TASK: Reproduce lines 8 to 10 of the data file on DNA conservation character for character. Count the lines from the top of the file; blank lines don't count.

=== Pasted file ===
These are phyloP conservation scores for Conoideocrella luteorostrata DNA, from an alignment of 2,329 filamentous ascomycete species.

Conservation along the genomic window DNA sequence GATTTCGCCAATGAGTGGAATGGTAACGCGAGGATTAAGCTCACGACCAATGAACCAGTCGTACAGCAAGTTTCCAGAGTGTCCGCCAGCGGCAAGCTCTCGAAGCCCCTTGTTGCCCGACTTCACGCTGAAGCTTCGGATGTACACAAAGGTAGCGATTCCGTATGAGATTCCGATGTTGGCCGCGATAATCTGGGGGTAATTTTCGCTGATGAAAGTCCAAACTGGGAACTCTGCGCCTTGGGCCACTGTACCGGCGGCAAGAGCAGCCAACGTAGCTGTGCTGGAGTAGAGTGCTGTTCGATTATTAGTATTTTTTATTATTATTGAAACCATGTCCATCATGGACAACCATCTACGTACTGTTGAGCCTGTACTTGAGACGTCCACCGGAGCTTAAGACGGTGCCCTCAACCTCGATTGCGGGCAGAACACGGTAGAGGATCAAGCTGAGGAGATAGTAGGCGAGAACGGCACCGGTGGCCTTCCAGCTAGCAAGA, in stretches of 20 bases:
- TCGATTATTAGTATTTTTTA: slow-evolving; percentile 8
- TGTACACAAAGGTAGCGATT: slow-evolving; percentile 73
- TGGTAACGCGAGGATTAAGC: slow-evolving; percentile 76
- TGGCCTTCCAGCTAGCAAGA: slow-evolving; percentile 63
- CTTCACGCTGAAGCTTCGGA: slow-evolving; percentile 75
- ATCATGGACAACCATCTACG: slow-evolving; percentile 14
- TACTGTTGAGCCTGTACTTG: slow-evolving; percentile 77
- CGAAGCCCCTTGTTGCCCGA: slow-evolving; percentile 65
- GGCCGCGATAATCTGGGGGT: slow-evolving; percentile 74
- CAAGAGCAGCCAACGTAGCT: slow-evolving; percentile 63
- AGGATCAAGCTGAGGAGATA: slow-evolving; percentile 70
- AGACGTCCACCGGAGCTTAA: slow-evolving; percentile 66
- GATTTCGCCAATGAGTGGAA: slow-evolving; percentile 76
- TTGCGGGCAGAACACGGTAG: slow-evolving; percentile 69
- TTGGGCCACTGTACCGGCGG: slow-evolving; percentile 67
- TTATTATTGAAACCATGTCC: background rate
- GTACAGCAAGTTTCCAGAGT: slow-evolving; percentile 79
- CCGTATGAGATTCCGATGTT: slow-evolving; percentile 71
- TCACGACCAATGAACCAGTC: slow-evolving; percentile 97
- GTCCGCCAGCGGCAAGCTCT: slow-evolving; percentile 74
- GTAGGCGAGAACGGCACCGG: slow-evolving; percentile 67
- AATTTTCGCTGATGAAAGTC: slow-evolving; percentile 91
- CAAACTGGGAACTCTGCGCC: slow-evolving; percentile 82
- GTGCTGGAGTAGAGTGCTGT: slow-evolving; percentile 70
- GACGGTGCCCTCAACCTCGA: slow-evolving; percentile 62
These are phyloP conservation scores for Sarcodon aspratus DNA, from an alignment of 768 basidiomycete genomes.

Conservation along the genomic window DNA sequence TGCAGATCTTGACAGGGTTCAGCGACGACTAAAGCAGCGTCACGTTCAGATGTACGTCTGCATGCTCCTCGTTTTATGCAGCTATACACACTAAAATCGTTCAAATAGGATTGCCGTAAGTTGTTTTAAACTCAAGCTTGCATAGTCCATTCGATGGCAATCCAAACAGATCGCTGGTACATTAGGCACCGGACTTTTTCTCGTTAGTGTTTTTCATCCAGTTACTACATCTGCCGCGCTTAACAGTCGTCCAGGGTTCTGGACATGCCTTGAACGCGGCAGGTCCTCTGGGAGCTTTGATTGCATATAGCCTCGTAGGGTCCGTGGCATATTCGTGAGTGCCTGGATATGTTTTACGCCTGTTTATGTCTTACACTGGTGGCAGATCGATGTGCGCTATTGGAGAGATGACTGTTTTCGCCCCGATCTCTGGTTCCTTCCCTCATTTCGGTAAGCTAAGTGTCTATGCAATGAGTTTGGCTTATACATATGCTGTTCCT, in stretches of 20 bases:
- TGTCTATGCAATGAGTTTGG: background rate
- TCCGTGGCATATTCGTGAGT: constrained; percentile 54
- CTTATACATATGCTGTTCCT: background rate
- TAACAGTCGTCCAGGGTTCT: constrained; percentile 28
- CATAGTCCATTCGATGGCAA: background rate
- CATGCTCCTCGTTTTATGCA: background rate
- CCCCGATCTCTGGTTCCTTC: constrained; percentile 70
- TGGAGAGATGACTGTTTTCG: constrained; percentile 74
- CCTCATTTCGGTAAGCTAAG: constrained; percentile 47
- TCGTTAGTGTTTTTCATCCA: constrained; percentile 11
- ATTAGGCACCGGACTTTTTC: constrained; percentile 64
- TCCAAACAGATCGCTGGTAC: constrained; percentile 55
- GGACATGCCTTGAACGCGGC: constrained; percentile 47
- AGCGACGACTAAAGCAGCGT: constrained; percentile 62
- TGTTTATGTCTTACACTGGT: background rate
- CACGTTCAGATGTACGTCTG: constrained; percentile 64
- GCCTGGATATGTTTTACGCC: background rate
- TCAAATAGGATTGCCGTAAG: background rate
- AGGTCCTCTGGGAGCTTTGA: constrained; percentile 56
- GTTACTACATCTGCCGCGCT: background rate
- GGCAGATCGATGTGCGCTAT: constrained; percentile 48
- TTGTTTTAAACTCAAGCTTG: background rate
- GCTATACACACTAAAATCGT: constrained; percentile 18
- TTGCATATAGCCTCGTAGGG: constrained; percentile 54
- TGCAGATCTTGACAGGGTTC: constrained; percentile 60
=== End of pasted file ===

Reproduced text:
- ATCATGGACAACCATCTACG: slow-evolving; percentile 14
- TACTGTTGAGCCTGTACTTG: slow-evolving; percentile 77
- CGAAGCCCCTTGTTGCCCGA: slow-evolving; percentile 65